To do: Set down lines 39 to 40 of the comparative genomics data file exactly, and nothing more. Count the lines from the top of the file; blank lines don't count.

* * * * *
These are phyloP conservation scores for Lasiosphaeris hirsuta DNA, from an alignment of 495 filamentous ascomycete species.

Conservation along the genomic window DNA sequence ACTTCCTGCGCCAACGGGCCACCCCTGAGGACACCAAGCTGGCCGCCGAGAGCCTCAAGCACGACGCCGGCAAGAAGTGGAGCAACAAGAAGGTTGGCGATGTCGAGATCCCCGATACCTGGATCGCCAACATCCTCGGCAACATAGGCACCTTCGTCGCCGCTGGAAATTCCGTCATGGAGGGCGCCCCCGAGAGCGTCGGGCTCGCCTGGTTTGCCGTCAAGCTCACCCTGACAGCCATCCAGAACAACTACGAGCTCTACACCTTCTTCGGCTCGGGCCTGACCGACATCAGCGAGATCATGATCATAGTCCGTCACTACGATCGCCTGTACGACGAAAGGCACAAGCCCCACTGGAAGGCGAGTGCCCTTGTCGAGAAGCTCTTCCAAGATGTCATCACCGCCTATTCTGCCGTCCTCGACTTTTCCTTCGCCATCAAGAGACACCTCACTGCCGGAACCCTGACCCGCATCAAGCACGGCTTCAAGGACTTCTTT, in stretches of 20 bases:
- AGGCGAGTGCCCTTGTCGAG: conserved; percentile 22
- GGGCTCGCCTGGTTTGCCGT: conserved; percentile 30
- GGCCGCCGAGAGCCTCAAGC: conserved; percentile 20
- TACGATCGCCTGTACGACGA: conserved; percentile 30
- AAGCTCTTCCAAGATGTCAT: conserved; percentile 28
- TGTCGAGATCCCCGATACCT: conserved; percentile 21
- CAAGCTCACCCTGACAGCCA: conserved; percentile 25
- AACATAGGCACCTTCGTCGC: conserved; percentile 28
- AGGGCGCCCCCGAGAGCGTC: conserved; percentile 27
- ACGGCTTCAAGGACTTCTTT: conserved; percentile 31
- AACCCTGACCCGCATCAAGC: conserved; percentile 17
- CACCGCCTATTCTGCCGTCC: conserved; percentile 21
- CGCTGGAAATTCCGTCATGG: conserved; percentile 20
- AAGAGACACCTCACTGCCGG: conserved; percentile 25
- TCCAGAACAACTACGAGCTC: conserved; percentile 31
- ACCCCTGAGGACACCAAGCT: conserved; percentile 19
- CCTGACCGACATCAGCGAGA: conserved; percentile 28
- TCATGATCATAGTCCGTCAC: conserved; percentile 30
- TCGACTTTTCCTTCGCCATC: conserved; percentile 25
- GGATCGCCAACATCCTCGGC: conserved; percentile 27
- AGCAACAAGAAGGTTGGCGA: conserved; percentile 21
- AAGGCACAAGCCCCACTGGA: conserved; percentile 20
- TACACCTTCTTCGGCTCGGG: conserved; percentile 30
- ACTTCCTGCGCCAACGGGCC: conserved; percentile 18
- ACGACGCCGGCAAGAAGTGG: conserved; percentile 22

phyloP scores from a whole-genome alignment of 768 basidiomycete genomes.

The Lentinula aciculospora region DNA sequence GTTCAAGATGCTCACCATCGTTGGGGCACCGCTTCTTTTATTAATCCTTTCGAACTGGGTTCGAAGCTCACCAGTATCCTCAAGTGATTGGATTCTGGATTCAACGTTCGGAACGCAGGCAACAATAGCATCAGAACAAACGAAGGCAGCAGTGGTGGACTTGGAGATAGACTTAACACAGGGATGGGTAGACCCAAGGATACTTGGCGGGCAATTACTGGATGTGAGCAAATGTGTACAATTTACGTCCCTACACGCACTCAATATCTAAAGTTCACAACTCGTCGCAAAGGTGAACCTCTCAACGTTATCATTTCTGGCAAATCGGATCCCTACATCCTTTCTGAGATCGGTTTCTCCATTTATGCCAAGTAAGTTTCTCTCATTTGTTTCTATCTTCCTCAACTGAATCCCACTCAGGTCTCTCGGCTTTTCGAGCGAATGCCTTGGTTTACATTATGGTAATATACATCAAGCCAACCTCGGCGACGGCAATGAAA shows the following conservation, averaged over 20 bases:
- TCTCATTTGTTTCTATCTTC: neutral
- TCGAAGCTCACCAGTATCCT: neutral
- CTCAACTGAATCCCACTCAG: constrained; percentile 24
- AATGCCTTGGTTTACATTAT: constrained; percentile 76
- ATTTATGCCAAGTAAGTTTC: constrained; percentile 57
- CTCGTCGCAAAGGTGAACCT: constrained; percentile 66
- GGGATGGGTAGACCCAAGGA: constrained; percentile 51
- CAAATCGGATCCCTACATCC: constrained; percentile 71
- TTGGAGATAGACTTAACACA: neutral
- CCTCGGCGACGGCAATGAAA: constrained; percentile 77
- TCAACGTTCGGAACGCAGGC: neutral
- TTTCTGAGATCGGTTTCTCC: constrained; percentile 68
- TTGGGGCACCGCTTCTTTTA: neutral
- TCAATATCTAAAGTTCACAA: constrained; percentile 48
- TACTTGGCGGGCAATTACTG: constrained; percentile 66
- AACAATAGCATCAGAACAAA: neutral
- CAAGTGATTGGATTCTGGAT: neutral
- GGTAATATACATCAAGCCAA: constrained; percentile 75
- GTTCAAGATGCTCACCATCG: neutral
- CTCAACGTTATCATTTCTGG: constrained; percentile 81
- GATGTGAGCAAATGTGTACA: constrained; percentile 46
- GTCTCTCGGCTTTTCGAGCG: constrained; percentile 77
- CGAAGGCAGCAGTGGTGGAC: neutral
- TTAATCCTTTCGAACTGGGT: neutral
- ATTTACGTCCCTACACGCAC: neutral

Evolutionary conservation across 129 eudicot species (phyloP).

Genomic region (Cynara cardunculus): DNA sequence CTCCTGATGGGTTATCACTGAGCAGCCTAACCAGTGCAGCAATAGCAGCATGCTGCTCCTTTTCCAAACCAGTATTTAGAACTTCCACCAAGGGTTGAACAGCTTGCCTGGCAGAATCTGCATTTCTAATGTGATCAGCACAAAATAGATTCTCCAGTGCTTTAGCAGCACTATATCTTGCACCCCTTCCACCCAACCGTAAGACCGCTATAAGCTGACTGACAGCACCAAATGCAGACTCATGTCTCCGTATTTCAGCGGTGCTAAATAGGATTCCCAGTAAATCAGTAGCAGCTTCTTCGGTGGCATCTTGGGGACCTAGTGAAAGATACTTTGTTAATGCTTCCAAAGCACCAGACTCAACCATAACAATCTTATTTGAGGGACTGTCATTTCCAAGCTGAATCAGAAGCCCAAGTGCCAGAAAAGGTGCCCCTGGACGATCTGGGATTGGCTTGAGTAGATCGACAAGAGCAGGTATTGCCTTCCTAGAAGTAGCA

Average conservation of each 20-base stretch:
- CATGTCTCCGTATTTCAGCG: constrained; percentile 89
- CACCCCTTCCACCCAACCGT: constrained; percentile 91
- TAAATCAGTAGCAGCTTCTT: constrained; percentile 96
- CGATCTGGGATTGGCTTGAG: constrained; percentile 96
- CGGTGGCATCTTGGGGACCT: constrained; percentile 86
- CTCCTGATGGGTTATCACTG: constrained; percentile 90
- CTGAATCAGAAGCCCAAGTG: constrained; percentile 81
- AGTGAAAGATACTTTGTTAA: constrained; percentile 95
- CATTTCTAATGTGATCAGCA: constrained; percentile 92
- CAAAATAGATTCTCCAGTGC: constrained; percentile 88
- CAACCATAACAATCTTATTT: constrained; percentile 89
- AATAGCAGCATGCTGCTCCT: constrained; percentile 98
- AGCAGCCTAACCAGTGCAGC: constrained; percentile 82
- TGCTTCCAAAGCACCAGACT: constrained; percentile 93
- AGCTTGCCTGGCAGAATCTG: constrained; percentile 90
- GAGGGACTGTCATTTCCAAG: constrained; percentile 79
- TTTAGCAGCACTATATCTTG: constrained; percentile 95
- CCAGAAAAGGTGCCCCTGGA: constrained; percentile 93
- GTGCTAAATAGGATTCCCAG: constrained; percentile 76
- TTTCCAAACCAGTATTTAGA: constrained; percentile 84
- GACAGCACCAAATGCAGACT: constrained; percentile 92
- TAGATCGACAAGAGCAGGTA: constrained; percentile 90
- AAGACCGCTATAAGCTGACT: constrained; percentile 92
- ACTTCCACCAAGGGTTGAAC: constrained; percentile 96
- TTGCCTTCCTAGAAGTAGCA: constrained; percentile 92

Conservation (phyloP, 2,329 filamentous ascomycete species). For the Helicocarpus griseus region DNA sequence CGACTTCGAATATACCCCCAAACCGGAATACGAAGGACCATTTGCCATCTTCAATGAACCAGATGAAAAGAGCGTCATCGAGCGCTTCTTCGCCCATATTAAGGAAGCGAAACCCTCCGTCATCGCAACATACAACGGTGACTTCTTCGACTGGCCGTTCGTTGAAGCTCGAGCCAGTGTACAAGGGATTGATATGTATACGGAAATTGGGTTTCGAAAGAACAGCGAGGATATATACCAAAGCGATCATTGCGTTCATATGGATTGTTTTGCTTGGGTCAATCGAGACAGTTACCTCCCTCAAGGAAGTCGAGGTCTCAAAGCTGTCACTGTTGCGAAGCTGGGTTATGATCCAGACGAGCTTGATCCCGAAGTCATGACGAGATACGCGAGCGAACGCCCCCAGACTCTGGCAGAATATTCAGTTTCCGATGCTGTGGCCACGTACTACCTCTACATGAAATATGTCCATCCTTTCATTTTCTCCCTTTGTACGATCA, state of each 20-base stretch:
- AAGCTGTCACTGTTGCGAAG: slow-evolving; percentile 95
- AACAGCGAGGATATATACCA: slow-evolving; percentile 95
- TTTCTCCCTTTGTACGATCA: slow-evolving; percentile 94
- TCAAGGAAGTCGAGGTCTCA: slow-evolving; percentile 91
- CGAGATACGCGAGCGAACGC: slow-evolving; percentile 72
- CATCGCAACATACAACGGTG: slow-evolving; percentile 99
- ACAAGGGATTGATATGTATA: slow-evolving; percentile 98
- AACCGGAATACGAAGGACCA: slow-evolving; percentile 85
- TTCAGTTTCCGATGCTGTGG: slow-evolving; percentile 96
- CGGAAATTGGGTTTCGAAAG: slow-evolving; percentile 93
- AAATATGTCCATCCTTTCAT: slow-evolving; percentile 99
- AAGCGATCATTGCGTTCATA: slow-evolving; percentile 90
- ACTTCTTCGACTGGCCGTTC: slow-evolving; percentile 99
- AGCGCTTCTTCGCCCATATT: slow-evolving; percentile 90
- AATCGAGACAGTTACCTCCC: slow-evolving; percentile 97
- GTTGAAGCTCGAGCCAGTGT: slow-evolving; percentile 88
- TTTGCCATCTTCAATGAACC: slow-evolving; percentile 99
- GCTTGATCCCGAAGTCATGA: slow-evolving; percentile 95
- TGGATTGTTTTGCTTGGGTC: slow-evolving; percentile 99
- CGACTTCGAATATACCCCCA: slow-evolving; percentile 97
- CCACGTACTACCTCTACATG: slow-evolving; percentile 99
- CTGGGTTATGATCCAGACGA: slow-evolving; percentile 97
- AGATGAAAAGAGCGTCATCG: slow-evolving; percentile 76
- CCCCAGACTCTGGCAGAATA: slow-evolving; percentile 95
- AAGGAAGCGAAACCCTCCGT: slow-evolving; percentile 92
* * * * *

- CCTCGGCGACGGCAATGAAA: constrained; percentile 77
- TCAACGTTCGGAACGCAGGC: neutral